My feeble attempts at getting some kind of lawn in our backyard seem to be continually thwarted each year. Upon moving in, our original backyard had a massive pit full of sand in it from the Previous Owner's sandbox. Since we started working on the house, the backyard has been a massive traffic area and a natural construction staging area full of all kinds of debris and materials for our second floor remodel and kitchen renovation, ruining any attempts we make at reviving it.
Add in the fact that our backyard is small to begin with, has several tall trees and buildings surrounding it, and receives probably only 5 hours of sunlight, it seems like a continually futile battle. So futile in fact, that Jen has repeatedly said she is ready to throw in the towel and just make our backyard grass-free and turn it into a big landscaped area with pea gravel or pavers etc.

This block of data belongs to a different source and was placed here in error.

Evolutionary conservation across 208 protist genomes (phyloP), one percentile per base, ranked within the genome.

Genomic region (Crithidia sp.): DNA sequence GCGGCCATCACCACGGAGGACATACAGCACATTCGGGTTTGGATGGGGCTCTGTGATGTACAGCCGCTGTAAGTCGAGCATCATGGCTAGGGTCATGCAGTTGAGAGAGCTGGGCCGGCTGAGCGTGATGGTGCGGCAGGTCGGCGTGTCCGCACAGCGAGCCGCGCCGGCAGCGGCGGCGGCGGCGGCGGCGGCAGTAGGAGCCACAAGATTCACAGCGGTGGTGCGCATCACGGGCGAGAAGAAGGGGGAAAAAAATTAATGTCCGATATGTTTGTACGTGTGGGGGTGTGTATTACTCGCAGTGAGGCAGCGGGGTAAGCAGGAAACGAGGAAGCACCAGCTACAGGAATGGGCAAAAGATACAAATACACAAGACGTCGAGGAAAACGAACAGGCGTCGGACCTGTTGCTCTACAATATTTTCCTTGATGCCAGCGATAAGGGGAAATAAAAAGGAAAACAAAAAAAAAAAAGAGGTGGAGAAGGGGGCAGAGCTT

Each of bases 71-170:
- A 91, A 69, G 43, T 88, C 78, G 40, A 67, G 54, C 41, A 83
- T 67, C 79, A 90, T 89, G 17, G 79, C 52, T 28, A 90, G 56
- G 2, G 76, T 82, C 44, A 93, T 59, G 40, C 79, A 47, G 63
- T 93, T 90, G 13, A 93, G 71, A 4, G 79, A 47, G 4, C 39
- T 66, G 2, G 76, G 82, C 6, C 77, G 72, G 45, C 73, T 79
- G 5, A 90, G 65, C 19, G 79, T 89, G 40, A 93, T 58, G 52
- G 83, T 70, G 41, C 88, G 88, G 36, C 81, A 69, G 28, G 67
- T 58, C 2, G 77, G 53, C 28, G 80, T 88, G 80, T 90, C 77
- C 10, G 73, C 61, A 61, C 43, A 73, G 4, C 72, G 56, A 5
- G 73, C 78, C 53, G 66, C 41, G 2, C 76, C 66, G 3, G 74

Since we still haven't decided what we're going to do with this space (we need a plan!), I am making a last ditch effort this year to once again plant grass seed. Since I want to avoid watering the lawn, I found a hardy variety of grass called tall fescue that is promised to be drought tolerant once it's established and good for cool areas and even shady spaces. After some research, this showed up as one of the "greener" species of lawn grass that would be appropriate. I especially liked this description of tall fescue:
Low maintenance. Tall fescue has excellent tolerance for heat stress and drought. It will tolerate moderate traffic and infrequent mowing. This species is not well adapted to high altitudes.
So I've sowed some seed in one last desperate attempt to salvage a grassy spot in our yard. I figure we'll eventually carve out some kind of plan out of the grass anyway, but it would be nice to have a "green" canvas to begin with. It will be interesting to see how this blends in with the existing (spotty) lawn grass, which I believe is typical Kentucky bluegrass. I'll have to get some photos up of our yard soon to show its progress.